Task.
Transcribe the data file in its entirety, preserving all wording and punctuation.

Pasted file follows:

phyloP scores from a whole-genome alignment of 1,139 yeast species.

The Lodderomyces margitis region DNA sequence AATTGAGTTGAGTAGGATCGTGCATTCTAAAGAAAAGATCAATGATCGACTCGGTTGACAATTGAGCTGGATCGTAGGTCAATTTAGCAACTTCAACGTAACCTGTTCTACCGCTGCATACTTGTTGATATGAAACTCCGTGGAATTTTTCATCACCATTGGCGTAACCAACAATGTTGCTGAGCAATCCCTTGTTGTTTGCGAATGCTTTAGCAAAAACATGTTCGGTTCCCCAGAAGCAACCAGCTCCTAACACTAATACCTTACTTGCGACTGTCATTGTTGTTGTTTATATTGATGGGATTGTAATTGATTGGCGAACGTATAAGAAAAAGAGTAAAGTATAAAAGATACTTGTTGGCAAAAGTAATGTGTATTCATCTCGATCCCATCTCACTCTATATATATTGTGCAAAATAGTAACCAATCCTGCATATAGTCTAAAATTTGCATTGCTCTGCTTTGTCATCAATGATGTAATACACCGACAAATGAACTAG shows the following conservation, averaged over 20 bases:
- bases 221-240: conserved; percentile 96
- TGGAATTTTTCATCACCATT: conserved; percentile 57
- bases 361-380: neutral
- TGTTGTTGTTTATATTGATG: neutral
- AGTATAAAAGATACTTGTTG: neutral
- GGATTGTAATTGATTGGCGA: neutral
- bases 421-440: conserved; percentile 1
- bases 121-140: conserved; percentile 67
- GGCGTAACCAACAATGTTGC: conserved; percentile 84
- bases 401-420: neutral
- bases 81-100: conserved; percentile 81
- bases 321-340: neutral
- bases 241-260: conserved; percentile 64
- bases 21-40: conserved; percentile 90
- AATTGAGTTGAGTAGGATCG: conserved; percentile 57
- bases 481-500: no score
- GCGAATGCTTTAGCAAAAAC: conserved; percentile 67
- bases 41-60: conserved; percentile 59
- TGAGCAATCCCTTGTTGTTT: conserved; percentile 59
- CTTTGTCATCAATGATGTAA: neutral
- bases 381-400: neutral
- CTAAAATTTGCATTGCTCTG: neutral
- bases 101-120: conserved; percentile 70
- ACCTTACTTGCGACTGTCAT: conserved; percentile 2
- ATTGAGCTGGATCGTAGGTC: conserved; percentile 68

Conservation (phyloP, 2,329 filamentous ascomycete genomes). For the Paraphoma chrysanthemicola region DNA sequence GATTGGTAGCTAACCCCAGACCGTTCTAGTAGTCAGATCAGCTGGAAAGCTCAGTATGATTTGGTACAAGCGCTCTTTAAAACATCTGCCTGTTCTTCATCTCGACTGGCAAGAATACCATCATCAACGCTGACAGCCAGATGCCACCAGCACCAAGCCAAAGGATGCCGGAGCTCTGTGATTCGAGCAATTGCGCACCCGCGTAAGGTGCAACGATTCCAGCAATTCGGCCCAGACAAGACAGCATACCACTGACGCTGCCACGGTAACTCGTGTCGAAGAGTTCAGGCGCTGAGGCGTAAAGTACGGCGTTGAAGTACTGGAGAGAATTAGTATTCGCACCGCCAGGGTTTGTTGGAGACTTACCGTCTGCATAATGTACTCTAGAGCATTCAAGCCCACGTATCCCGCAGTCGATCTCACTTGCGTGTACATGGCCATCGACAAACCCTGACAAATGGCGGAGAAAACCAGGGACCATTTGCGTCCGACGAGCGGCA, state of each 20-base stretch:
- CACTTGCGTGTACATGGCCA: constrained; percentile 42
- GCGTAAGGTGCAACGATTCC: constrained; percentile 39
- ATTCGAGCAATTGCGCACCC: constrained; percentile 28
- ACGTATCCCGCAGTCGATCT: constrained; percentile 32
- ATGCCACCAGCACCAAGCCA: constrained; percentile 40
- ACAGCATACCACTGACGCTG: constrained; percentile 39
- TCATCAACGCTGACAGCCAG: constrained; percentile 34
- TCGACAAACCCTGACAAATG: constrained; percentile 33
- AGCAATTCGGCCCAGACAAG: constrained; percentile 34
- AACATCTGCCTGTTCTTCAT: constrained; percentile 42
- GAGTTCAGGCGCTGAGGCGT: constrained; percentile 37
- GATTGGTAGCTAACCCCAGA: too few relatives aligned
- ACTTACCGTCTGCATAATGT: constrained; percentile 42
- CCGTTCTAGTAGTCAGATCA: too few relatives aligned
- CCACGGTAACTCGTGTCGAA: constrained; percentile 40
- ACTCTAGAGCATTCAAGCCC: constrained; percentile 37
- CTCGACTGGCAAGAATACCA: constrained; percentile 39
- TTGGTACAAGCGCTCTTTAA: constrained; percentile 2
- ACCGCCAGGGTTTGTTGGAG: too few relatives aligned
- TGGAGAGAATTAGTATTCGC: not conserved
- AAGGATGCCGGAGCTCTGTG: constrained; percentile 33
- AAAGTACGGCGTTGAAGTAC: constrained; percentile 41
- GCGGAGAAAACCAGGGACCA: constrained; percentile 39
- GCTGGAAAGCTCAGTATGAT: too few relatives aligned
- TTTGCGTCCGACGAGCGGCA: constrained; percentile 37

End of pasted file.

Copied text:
phyloP scores from a whole-genome alignment of 1,139 yeast species.

The Lodderomyces margitis region DNA sequence AATTGAGTTGAGTAGGATCGTGCATTCTAAAGAAAAGATCAATGATCGACTCGGTTGACAATTGAGCTGGATCGTAGGTCAATTTAGCAACTTCAACGTAACCTGTTCTACCGCTGCATACTTGTTGATATGAAACTCCGTGGAATTTTTCATCACCATTGGCGTAACCAACAATGTTGCTGAGCAATCCCTTGTTGTTTGCGAATGCTTTAGCAAAAACATGTTCGGTTCCCCAGAAGCAACCAGCTCCTAACACTAATACCTTACTTGCGACTGTCATTGTTGTTGTTTATATTGATGGGATTGTAATTGATTGGCGAACGTATAAGAAAAAGAGTAAAGTATAAAAGATACTTGTTGGCAAAAGTAATGTGTATTCATCTCGATCCCATCTCACTCTATATATATTGTGCAAAATAGTAACCAATCCTGCATATAGTCTAAAATTTGCATTGCTCTGCTTTGTCATCAATGATGTAATACACCGACAAATGAACTAG shows the following conservation, averaged over 20 bases:
- bases 221-240: conserved; percentile 96
- TGGAATTTTTCATCACCATT: conserved; percentile 57
- bases 361-380: neutral
- TGTTGTTGTTTATATTGATG: neutral
- AGTATAAAAGATACTTGTTG: neutral
- GGATTGTAATTGATTGGCGA: neutral
- bases 421-440: conserved; percentile 1
- bases 121-140: conserved; percentile 67
- GGCGTAACCAACAATGTTGC: conserved; percentile 84
- bases 401-420: neutral
- bases 81-100: conserved; percentile 81
- bases 321-340: neutral
- bases 241-260: conserved; percentile 64
- bases 21-40: conserved; percentile 90
- AATTGAGTTGAGTAGGATCG: conserved; percentile 57
- bases 481-500: no score
- GCGAATGCTTTAGCAAAAAC: conserved; percentile 67
- bases 41-60: conserved; percentile 59
- TGAGCAATCCCTTGTTGTTT: conserved; percentile 59
- CTTTGTCATCAATGATGTAA: neutral
- bases 381-400: neutral
- CTAAAATTTGCATTGCTCTG: neutral
- bases 101-120: conserved; percentile 70
- ACCTTACTTGCGACTGTCAT: conserved; percentile 2
- ATTGAGCTGGATCGTAGGTC: conserved; percentile 68

Conservation (phyloP, 2,329 filamentous ascomycete genomes). For the Paraphoma chrysanthemicola region DNA sequence GATTGGTAGCTAACCCCAGACCGTTCTAGTAGTCAGATCAGCTGGAAAGCTCAGTATGATTTGGTACAAGCGCTCTTTAAAACATCTGCCTGTTCTTCATCTCGACTGGCAAGAATACCATCATCAACGCTGACAGCCAGATGCCACCAGCACCAAGCCAAAGGATGCCGGAGCTCTGTGATTCGAGCAATTGCGCACCCGCGTAAGGTGCAACGATTCCAGCAATTCGGCCCAGACAAGACAGCATACCACTGACGCTGCCACGGTAACTCGTGTCGAAGAGTTCAGGCGCTGAGGCGTAAAGTACGGCGTTGAAGTACTGGAGAGAATTAGTATTCGCACCGCCAGGGTTTGTTGGAGACTTACCGTCTGCATAATGTACTCTAGAGCATTCAAGCCCACGTATCCCGCAGTCGATCTCACTTGCGTGTACATGGCCATCGACAAACCCTGACAAATGGCGGAGAAAACCAGGGACCATTTGCGTCCGACGAGCGGCA, state of each 20-base stretch:
- CACTTGCGTGTACATGGCCA: constrained; percentile 42
- GCGTAAGGTGCAACGATTCC: constrained; percentile 39
- ATTCGAGCAATTGCGCACCC: constrained; percentile 28
- ACGTATCCCGCAGTCGATCT: constrained; percentile 32
- ATGCCACCAGCACCAAGCCA: constrained; percentile 40
- ACAGCATACCACTGACGCTG: constrained; percentile 39
- TCATCAACGCTGACAGCCAG: constrained; percentile 34
- TCGACAAACCCTGACAAATG: constrained; percentile 33
- AGCAATTCGGCCCAGACAAG: constrained; percentile 34
- AACATCTGCCTGTTCTTCAT: constrained; percentile 42
- GAGTTCAGGCGCTGAGGCGT: constrained; percentile 37
- GATTGGTAGCTAACCCCAGA: too few relatives aligned
- ACTTACCGTCTGCATAATGT: constrained; percentile 42
- CCGTTCTAGTAGTCAGATCA: too few relatives aligned
- CCACGGTAACTCGTGTCGAA: constrained; percentile 40
- ACTCTAGAGCATTCAAGCCC: constrained; percentile 37
- CTCGACTGGCAAGAATACCA: constrained; percentile 39
- TTGGTACAAGCGCTCTTTAA: constrained; percentile 2
- ACCGCCAGGGTTTGTTGGAG: too few relatives aligned
- TGGAGAGAATTAGTATTCGC: not conserved
- AAGGATGCCGGAGCTCTGTG: constrained; percentile 33
- AAAGTACGGCGTTGAAGTAC: constrained; percentile 41
- GCGGAGAAAACCAGGGACCA: constrained; percentile 39
- GCTGGAAAGCTCAGTATGAT: too few relatives aligned
- TTTGCGTCCGACGAGCGGCA: constrained; percentile 37